As destructive natural phenomena go, hurricanes are among the heavyweights. If not for the gale-force winds and resulting projectile debris, then for the massive flooding that results when one makes landfall and stalls out, a hurricane is a nasty piece of work. Just ask the residents of the coastal Carolinas and Georgia this week as they wring themselves out from Hurricane Matthew’s weekend deluge.
In terms of energy stored and released, hurricanes pack a huge punch. Your “average” tropical cyclone might release the equivalent of 600 terawatts of energy, with a quarter of a percent of that as wind; the vast majority of the energy in a hurricane is in the form of heat stored and released as water vapor condenses into rain.
So while wind is only a small part of the overall energy output of a hurricane, it still generates vast amounts of power: around 1.5 terawatts, or just over a quarter of the world’s current total electrical generating capacity of 5.25 terawatts. The wind from just one storm is a gold mine of clean energy.
But like my own childlike notion that one could solve the world’s energy problems simply by running a huge extension cord to the sun, how exactly does one go about chasing down hurricanes to harvest their energy?
The challenges are obvious. Miles wide, forming in the open ocean, with meandering tracks that rarely strike the same area of coast twice, it’s not simple or even desirable to plunk down a mobile wind farm in the path of a lumbering hurricane. Instead, some researchers are aiming for round-the-clock electricity generation systems that can withstand hurricane forces, but that can also take advantage of the increased power potential when a storm does strike.
One approach has been a rethinking of the wind turbine itself. In Japan, CNN reported on one entrepreneur’s redesign of the common fan to eliminate the vulnerable blades. Atsushi Shimizu, founder of energy startup Challenergy, built a sleek, “egg beater” style design, with vertical blades sandwiched between upper and lower platforms that is designed to withstand Japan’s violent typhoons. Able to turn in either direction but also be tightened down to regulate the turbine’s turn rate, Shimizu’s design accommodates Japan’s unpredictable wind patterns while also preventing damage caused by uncontrolled rotation.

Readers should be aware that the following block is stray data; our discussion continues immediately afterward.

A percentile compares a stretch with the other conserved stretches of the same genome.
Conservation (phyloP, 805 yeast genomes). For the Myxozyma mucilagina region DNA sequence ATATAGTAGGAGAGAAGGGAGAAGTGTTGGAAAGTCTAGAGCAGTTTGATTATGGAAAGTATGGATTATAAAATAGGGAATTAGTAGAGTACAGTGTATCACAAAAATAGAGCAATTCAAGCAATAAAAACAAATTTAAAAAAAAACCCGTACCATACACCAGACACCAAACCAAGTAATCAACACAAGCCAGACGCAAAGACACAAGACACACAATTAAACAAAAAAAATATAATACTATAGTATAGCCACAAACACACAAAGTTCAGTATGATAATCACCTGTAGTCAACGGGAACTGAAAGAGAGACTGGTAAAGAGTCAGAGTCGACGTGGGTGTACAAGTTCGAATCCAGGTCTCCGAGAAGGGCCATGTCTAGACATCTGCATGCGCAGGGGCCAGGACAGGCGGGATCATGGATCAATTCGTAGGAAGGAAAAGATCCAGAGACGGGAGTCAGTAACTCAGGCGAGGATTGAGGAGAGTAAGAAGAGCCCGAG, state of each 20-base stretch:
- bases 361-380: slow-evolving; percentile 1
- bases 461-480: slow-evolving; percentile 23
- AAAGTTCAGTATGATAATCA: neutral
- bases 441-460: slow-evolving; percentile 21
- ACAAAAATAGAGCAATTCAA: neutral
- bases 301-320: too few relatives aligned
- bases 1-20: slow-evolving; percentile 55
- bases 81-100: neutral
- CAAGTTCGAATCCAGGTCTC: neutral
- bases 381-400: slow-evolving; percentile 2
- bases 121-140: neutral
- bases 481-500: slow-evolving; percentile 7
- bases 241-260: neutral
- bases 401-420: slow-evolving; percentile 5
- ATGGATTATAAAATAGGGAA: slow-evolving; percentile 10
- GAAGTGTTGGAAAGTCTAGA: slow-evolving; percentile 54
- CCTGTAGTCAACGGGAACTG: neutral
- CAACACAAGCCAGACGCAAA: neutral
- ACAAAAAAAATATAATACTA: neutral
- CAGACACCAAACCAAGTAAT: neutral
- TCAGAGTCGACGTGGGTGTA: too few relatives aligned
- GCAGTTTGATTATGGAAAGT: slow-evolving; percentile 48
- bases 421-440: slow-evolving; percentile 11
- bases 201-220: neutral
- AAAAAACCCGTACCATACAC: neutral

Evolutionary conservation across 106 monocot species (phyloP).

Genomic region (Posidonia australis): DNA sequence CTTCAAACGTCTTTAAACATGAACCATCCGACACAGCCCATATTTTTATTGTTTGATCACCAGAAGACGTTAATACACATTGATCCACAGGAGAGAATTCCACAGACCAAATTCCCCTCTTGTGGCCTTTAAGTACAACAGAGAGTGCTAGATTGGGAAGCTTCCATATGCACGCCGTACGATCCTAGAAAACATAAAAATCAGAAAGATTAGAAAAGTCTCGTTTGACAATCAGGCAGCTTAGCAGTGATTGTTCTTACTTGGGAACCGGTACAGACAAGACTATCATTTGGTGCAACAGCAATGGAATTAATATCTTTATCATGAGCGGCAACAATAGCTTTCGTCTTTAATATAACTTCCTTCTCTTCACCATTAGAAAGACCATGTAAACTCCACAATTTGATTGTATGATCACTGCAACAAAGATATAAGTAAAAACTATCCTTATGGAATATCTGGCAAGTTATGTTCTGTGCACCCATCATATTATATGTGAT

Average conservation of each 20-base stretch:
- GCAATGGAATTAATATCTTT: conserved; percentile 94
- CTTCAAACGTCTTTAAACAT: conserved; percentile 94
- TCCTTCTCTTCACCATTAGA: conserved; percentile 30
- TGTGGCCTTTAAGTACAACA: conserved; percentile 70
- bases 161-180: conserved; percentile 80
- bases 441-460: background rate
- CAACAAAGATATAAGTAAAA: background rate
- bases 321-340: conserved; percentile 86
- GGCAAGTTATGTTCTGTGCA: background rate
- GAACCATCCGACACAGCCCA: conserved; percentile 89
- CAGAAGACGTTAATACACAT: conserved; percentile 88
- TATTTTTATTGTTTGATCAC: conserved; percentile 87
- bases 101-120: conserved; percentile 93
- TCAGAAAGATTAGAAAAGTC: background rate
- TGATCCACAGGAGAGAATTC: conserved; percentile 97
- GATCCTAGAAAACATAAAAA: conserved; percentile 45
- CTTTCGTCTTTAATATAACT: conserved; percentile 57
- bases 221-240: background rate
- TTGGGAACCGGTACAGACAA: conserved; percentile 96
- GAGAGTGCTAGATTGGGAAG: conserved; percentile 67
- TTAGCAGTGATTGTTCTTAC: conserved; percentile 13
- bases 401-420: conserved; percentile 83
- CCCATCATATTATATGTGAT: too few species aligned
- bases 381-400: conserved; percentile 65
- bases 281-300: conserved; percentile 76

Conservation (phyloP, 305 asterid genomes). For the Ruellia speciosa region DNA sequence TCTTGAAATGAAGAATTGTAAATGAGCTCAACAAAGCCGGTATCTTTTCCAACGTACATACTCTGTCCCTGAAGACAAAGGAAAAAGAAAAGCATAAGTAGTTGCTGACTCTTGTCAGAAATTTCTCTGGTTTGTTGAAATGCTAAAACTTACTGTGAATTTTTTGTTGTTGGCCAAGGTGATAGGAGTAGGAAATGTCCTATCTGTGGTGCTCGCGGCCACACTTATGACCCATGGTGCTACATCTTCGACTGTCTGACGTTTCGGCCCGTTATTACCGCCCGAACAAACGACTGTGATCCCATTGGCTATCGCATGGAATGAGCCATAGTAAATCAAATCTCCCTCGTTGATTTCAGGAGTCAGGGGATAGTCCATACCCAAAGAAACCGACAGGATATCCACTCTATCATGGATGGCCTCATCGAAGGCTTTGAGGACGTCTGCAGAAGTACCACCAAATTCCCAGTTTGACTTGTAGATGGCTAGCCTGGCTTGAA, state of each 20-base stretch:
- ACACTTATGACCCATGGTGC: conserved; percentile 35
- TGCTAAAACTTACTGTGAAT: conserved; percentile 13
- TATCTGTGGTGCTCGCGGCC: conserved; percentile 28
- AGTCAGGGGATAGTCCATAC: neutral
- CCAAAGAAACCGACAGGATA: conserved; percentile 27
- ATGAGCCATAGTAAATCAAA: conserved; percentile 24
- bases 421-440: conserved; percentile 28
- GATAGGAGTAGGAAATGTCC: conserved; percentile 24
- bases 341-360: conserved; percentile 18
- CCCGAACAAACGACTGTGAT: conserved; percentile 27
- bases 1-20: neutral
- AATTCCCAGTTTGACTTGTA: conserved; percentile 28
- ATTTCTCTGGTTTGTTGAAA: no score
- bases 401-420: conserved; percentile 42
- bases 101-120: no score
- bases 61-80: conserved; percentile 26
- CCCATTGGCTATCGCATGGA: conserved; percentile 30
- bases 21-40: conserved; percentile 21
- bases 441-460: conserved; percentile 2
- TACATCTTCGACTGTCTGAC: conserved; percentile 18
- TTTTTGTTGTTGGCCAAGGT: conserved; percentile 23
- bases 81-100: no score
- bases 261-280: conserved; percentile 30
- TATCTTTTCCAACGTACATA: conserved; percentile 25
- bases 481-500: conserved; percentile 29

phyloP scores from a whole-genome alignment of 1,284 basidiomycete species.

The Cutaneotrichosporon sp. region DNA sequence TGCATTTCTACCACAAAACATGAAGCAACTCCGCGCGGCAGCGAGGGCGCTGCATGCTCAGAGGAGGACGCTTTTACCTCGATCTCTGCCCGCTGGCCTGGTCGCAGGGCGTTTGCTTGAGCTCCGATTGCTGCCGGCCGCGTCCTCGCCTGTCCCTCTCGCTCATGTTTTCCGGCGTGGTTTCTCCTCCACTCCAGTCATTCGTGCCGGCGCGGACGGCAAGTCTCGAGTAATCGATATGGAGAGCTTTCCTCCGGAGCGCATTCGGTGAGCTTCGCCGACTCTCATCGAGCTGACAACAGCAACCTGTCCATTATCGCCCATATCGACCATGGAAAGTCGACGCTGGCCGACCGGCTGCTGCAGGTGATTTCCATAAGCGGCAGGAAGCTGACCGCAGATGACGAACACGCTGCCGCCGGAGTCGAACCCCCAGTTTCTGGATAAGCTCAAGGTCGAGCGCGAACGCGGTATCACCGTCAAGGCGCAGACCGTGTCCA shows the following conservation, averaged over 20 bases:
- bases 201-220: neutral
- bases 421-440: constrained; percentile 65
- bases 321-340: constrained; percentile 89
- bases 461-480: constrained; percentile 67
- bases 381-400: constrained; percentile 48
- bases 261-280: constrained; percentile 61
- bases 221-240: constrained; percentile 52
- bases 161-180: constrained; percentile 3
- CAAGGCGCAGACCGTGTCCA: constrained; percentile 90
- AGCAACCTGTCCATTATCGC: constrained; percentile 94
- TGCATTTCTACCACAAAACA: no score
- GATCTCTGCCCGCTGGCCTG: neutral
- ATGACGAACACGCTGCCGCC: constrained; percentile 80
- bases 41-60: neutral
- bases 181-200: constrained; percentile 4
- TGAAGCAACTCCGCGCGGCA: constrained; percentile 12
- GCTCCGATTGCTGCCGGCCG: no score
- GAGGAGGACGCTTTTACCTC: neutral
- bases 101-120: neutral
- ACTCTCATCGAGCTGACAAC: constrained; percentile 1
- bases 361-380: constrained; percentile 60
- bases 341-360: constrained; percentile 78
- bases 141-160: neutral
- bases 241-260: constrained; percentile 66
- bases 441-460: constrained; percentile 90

The first field prototype was installed in Okinawa in 2016. The turbine is allegedly able to capture energy from the rotating lift forces of strong winds, known as Magnus forces, as well as straight-line winds. But Challenergy reports on its website that they do not have estimates yet for power generation and maximum sustained winds.
Conventional bladed turbines must be locked down during storms, halting energy production. Heavy storms with high winds can cause them to fail catastrophically if the lock mechanism fails, as happened with one turbine in 2011 in Ayrshire, England.
Others have designed vertical-axis wind turbines, but the familiar horizontal-axis variety with long blades remains the standard due to their affordability and efficiency.
In Miami, Arindam Gan Chowdhury runs a wind laboratory at the Florida International University’s International Hurricane Research Center. Consisting of a bank of 12 fans, each powered by a 700-horsepower motor, this “Wall of Wind” can generate tempests of up to 157 miles per hour, the equivalent of a Category 5 hurricane. Chowdhury’s research focuses primarily on mitigating wind impacts on buildings, but a recent project added a new dimension: power generation while disrupting damaging winds.
Along with FIU mechanical engineer Andres Tremante, Chowdhury devised a system of screw-like turbines that can be mounted to the entire length of a building’s eaves or gutters. Dubbed AMPS, for Aerodynamic Mitigation and Power System, the long stretches of turbines interrupt the powerful vortexes of air generated by strong winds as they strike a building and travel up and over the roofline. These vortexes are responsible for the majority of roof damage, ripping away tiles and shingles and allowing rain to enter, and even sucking roofs right off of buildings as they create an upward lift along structures’ sharp margins.